Publication

The future of the EU's cooperation with the African Union

November 03, 2021

2021 is a decisive year for African Union-European Union relations, not least for the planning of the sixth AU-EU Summit in Brussels. In early March 2020, the EU presented its document “Towards a comprehensive Strategy with Africa” that should pave the way towards a new partnership with the African continent.

However, is this approach fit for a new era or does it still hang in old paradigms? How do the AU and EU actually practice their relationship and how could it be brought forward?

This joint work by FEPS and the Fondation Jean Jaurès (FJJ) and in coordination with the Istituto Affari Internazionali (IAI), analysis policy recommendations for AU and EU policy-makers and stakeholders, suggesting the way forward to upgrade cooperation to a balanced and inclusive partnership.

AU–EU Institutional Relations: Towards a New Era? - Jacopo Resti

This policy brief addresses the state and perspectives of African Union–European Union (AU–EU) cooperation in the run-up to the sixth AU–EU Summit, which has now been earmarked for February 2022.

It provides a broad overview of the framework and content of AU–EU institutional relations,
as well as of common and contested fields of cooperation. The core of the analysis is dedicated to revealing the main structural asymmetries preventing cooperation from achieving a partnership of equals.

These asymmetries originate deeper than the apparent differences in mandate, governance and resources between the two organisations and have their roots in the AU’s
capacity deficits and in the EU’s lack of a coherent narrative for Africa. In order to mitigate these asymmetries, the brief outlines a set of policy recommendations – highlighting the importance of strengthening AU external agency and improving EU policy coherence.

 Read the Policy Brief

The EU–AU Trade and Development Partnership: Towards a New Era? - Naiga Resty

This paper provides an overview of AU–EU trade and development relations with a specific focus on the main structural inequalities and drivers, and suggestions for building a more equitable partnership, but also on promoting African post COVID recovery.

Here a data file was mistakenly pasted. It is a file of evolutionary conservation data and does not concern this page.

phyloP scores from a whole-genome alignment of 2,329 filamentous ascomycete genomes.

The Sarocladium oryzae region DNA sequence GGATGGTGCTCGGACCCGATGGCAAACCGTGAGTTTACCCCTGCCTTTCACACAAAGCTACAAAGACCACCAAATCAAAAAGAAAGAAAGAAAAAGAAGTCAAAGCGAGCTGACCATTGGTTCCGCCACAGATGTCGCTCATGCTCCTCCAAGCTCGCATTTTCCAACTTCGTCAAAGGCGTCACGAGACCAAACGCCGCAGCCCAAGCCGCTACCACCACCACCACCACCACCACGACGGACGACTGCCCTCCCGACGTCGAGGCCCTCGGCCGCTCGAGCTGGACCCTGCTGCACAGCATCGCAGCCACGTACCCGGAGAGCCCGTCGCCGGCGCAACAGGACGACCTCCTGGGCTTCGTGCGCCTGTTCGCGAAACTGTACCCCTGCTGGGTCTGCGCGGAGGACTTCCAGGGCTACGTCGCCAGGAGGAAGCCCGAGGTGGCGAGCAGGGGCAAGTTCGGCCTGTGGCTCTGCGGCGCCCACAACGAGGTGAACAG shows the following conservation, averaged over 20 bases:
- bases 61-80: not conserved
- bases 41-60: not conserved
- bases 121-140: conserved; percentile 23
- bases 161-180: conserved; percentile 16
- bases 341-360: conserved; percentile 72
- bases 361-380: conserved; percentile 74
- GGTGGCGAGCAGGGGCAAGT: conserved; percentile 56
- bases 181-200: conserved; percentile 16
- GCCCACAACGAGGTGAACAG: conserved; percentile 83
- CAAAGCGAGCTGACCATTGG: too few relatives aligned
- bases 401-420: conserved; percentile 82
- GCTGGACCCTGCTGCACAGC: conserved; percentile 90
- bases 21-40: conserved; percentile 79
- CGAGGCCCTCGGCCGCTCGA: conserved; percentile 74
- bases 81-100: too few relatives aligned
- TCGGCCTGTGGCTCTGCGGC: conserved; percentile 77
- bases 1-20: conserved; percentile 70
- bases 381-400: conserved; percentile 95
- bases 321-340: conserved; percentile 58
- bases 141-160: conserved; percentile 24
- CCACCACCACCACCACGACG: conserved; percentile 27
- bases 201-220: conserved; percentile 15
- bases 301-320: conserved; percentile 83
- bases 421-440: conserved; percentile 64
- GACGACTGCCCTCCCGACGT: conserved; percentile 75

Therefore, trade and development cooperation still remains a key area with the greatest potential to harness the relationship but also achieve the partnership’s long-term objectives.

Accordingly, this paper stresses the need to take a different approach in terms of priorities and negotiating stance within the proposed new EU strategy for Africa. It also provides policy recommendations for enhancing the trade and development cooperation arrangements in order to make the mutual-interest-based partnership a reality.

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AU–EU Relations on Peace and Security - Bernardo Venturi

Peace and security (P&S) is a key component of the relations between the African Union and the European Union, and is likely to continue to play a central role in the future. Yet, some significant changes are possible in the role played by the African Union due to the launch of the European Peace Fund.

Against this backdrop, this paper aims to analyse the “state of the art” of AU–EU relations on peace and security and to consider its main trajectories. In this framework, it analyses some key lessons learned from AU–EU cooperation on peace and security from the last seventeen years. It then considers the main structural asymmetries and drivers between the two continents.

The assumption is that asymmetries continue to play an indirect but relevant role, even if they are rarely addressed systematically or
only specifically. Furthermore, the paper analyses the European Peace Facility and the current trajectory in AU–EU relations on P&S. Finally, a set of policy recommendations are provided to the AU and EU.

Read the Policy Brief

 The future of AU-EU cooperation Conference

Webinar, 19 October 2021

The AU-EU conference presented the main findings of the research project 'The future of AU-EU cooperation: Towards a new era?'.

Researchers looked at current practices in AU-EU cooperation by examining the main asymmetries and inequalities in three policy fields: institutional relations, development and trade, and peace and security.